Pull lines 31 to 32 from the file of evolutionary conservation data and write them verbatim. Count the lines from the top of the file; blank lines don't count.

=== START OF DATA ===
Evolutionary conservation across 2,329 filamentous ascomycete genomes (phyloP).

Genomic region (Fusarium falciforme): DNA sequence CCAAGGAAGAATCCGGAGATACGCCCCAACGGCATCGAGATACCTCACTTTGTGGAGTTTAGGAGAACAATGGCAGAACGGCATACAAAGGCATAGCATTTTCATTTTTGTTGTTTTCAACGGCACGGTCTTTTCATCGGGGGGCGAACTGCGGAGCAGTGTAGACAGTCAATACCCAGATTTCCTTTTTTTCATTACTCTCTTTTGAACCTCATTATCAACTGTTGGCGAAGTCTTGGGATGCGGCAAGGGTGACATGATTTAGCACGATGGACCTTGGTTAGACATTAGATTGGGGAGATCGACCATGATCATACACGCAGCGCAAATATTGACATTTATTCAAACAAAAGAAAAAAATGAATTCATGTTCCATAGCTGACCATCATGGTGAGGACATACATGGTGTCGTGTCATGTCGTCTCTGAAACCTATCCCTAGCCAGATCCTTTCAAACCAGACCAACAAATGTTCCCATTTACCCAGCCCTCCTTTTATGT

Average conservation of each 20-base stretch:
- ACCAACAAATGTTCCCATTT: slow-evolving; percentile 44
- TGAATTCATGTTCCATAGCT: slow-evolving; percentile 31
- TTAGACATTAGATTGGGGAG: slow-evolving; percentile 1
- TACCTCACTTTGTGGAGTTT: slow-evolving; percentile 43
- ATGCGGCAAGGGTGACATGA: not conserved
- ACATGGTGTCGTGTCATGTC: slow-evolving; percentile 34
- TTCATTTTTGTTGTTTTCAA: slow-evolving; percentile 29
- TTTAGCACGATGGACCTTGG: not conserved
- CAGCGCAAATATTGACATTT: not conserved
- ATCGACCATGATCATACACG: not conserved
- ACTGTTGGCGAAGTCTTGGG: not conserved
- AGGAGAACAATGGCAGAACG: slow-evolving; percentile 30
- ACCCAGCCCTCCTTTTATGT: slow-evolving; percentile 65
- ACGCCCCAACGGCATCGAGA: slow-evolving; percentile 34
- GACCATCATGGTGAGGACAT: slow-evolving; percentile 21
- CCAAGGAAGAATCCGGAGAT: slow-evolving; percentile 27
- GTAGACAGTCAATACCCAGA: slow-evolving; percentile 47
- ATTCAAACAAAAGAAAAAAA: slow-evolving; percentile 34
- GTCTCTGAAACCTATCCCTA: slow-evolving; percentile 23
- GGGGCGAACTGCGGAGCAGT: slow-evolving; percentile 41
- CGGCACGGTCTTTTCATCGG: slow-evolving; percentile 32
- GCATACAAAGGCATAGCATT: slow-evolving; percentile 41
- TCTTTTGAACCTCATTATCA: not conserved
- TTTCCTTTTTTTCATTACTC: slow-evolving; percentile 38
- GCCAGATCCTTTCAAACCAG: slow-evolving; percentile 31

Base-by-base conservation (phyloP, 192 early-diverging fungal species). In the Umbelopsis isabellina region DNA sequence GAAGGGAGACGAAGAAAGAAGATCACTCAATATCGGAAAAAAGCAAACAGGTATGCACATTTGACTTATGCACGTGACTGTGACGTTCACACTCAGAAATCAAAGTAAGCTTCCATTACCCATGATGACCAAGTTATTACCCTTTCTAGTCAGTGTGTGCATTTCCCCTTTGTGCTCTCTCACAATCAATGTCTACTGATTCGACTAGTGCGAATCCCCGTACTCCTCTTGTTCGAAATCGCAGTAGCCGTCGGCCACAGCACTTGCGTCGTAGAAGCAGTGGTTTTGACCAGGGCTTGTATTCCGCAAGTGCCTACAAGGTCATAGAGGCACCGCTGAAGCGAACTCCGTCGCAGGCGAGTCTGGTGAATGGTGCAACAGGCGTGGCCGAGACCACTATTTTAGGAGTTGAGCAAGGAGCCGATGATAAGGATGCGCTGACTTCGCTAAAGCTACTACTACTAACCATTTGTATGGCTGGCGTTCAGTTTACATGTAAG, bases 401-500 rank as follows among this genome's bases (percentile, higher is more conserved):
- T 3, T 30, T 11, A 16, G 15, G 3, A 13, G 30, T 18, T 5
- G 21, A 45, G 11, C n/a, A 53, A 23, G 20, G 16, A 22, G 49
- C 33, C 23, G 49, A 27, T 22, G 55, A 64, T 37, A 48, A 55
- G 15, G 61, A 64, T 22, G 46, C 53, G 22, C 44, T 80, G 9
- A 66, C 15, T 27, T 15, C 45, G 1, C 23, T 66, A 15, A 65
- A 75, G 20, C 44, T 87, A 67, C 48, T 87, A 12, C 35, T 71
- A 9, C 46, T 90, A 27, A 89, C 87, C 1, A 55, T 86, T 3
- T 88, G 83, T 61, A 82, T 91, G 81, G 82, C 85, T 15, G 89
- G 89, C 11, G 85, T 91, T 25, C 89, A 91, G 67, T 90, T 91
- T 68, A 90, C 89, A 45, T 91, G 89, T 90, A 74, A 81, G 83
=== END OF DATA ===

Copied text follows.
- G 21, A 45, G 11, C n/a, A 53, A 23, G 20, G 16, A 22, G 49
- C 33, C 23, G 49, A 27, T 22, G 55, A 64, T 37, A 48, A 55